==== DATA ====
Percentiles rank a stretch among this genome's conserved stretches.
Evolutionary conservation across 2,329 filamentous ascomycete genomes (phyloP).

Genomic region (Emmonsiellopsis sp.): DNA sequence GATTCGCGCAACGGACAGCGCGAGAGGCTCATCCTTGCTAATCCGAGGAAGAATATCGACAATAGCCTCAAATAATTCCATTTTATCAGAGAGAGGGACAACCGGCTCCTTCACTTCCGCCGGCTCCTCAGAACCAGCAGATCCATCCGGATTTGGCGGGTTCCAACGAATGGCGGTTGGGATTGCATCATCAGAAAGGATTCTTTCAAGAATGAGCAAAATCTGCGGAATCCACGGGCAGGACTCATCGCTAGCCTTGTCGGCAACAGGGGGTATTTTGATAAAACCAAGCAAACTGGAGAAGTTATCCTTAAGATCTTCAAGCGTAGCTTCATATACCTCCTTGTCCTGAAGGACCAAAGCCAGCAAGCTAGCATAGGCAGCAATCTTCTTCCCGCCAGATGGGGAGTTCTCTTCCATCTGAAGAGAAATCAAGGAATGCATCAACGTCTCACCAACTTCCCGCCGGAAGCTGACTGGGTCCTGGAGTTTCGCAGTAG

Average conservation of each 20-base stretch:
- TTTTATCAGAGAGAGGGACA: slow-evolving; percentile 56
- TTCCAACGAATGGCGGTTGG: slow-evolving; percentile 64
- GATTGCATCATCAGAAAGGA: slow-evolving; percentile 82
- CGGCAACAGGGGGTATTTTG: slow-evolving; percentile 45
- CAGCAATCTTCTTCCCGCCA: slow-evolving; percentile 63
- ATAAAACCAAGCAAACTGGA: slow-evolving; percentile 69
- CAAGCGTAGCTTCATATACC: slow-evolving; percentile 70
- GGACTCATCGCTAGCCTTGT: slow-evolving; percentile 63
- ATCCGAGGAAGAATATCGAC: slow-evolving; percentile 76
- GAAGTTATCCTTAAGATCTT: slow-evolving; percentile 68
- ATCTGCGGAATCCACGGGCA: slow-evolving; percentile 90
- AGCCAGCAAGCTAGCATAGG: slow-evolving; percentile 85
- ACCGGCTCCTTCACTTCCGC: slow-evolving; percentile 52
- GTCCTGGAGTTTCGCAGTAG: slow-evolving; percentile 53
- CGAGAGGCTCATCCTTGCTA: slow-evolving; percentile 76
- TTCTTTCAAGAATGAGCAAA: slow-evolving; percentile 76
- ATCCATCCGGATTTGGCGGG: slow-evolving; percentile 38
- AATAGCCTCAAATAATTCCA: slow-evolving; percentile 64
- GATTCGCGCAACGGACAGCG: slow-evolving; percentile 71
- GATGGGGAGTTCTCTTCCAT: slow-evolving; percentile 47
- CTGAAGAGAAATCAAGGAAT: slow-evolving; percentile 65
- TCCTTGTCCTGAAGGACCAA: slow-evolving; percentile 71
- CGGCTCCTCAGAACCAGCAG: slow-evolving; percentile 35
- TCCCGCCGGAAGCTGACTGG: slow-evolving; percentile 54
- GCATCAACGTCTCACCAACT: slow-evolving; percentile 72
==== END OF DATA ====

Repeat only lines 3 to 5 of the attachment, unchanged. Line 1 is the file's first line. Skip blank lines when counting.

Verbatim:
Genomic region (Emmonsiellopsis sp.): DNA sequence GATTCGCGCAACGGACAGCGCGAGAGGCTCATCCTTGCTAATCCGAGGAAGAATATCGACAATAGCCTCAAATAATTCCATTTTATCAGAGAGAGGGACAACCGGCTCCTTCACTTCCGCCGGCTCCTCAGAACCAGCAGATCCATCCGGATTTGGCGGGTTCCAACGAATGGCGGTTGGGATTGCATCATCAGAAAGGATTCTTTCAAGAATGAGCAAAATCTGCGGAATCCACGGGCAGGACTCATCGCTAGCCTTGTCGGCAACAGGGGGTATTTTGATAAAACCAAGCAAACTGGAGAAGTTATCCTTAAGATCTTCAAGCGTAGCTTCATATACCTCCTTGTCCTGAAGGACCAAAGCCAGCAAGCTAGCATAGGCAGCAATCTTCTTCCCGCCAGATGGGGAGTTCTCTTCCATCTGAAGAGAAATCAAGGAATGCATCAACGTCTCACCAACTTCCCGCCGGAAGCTGACTGGGTCCTGGAGTTTCGCAGTAG

Average conservation of each 20-base stretch:
- TTTTATCAGAGAGAGGGACA: slow-evolving; percentile 56